AIM signs contract with the Armed Forces
On Friday November 27 the Norwegian Armed Forces signed a major maintenance agreement with AIM Norway. AIM will also in the next five years help to keep the Sea King rescue helicopter in the air.
– The contract is obviously important for us. We are specialists on Sea King, we currently have around 30 employees on this activity and we want to maintain continuity in this area. It is also important for our expertise in helicopter engines, when we want to compete for maintenance contracts on the next generation rescue helicopter, says CEO of AIM, Ove Haukåssveen.
– This contract is a success for the Armed Forces. The agreement clearly offers a cost-effective way to ensure that Sea King helicopters have sufficient operational capacity for the lifetime, said chief operating procurement in the Defence Logistics Organization, Magnus Hansvold.
The new contract has a duration of five years, with an option for a two-year extension and has an estimated value of about 500 million NOK (~60 MUSD). AIM Norway continues to perform maintenance on the engines to Sea King rescue helicopter, but maintenance should be done after a PBL model (Performance-Based Logistics).
This means that AIM at any time should have two engines ready at Rygge airbase so defective engines can instantly be replaced with one of the two working engines. This concept is derived from the success associated with PBL maintenance on F-100 engines for the Air Force’s F-16 which is also maintained by AIM.
– We have maintained Sea King for over 40 years, but this is a new contract model. The agreement requires more management and planning from our side. We carry more risk and must ensure that all parts are available to perform maintenance, says Haukåssveen.
– We have completed a competition in the open market where there were two candidates who showed interest: AIM Norway and an international competitor. After an exciting and even competition, the choice fell on AIM Norway, says lawyer and senior adviser Robert Daley in Operational Procurement Department of the Norwegian Defence Logistics Organisation (NDLO).
– We experience that NDLO has implemented this bidding process in an orderly and professional manner, and the choice of supplier is very well justified on the basis of competition criteria and requirements, says Haukåssveen.
AIM has good knowledge of the Armed Forces as a customer and knows the needs of the Armed Forces.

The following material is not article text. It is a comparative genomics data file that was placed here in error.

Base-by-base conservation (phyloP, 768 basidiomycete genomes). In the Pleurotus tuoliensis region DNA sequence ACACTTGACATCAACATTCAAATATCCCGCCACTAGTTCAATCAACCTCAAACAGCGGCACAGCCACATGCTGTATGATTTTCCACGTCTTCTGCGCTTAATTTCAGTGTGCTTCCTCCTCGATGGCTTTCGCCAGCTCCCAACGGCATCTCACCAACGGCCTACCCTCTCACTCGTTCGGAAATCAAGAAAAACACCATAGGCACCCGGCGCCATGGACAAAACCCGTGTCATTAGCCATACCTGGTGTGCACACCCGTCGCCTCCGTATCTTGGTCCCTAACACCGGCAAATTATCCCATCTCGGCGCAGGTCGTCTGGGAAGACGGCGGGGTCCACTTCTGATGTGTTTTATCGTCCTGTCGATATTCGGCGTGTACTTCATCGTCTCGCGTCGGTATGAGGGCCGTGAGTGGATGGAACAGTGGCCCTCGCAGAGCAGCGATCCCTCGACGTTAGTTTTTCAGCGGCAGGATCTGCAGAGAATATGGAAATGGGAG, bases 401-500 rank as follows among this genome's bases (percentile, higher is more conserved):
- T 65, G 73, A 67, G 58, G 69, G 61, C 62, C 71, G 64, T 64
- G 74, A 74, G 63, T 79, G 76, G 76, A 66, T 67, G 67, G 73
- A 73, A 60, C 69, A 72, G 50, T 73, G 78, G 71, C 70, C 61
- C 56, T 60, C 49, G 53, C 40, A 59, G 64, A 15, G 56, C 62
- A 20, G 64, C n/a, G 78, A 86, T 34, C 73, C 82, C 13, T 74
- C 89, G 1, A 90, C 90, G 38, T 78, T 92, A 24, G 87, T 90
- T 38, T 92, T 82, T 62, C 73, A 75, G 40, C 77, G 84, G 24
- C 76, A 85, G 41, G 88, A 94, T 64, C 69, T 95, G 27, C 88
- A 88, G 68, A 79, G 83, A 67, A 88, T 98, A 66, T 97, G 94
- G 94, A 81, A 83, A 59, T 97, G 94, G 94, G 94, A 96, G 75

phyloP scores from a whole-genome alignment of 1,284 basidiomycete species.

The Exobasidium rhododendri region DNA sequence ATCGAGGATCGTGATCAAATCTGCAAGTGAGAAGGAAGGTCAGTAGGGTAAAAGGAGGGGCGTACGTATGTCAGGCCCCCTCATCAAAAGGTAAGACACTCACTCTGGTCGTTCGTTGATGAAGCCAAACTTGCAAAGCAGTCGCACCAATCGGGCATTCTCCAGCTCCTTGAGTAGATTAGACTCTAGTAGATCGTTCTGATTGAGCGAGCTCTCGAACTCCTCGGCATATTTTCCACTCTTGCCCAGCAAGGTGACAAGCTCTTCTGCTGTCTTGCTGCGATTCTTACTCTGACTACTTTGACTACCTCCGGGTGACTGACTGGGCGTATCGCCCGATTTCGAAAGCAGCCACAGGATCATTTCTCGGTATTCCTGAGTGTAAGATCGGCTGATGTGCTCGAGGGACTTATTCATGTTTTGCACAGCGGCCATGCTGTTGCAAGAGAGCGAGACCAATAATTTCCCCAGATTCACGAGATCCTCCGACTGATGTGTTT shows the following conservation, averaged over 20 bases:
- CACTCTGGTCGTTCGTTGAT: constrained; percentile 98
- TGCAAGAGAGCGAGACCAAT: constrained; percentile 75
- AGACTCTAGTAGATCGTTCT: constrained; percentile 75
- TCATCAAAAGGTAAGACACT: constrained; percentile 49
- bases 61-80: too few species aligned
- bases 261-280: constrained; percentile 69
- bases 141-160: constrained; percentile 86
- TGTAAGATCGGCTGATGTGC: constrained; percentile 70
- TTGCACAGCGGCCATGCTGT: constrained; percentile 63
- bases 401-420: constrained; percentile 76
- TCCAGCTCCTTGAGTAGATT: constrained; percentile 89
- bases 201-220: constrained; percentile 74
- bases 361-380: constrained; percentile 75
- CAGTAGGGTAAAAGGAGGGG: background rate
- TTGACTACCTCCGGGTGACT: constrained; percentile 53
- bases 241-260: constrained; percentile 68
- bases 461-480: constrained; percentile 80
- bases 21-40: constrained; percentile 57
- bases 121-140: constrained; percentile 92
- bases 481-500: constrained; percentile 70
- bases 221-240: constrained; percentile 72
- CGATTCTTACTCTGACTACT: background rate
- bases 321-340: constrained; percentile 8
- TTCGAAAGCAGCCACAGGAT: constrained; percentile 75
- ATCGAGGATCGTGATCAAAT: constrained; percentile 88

– Our expertise is helping to keep the helicopters and aircrafts in the air as much as possible. The availability of Sea King has until now been superb, especially considering that the aircraft is getting quite old, says Haukåssveen.
In the period 2018 to 2021, the Armed Forces replace the Sea King and introduce a new rescue helicopter, named AW101. As many know, the F-35 is to replace the F-16 during the same period, and the Air Force is thus heading towards a significant technological transition.
AIM also seems to take a position in the maintenance of the engines of the new fighter aircraft, but it still to enter contracts..
FACTS ABOUT AIM NORWAY
AIM Norway, Aerospace Industrial Maintenance Norway SF, formerly known as the Air Force’s maintenance depot was converted into state-owned enterprise in December 2011 and is wholly owned by the Ministry of Defence. AIM Norway represents the most experienced aeronautical environment in Norway with continuous operations since 1916.
AIM Norway delivers maintenance and modification services for aircraft, helicopters, components and ground equipment to the Armed Forces and other customers. AIM Norway is part of the international production program for the F-35 of horizontal and vertical tails to the new aircraft.
AIM Norway has 430 employees, working in 22 different specialist workshops, organized in the areas of aircraft maintenance, engine maintenance, electronics / avionics maintenance, mechanical processes and production.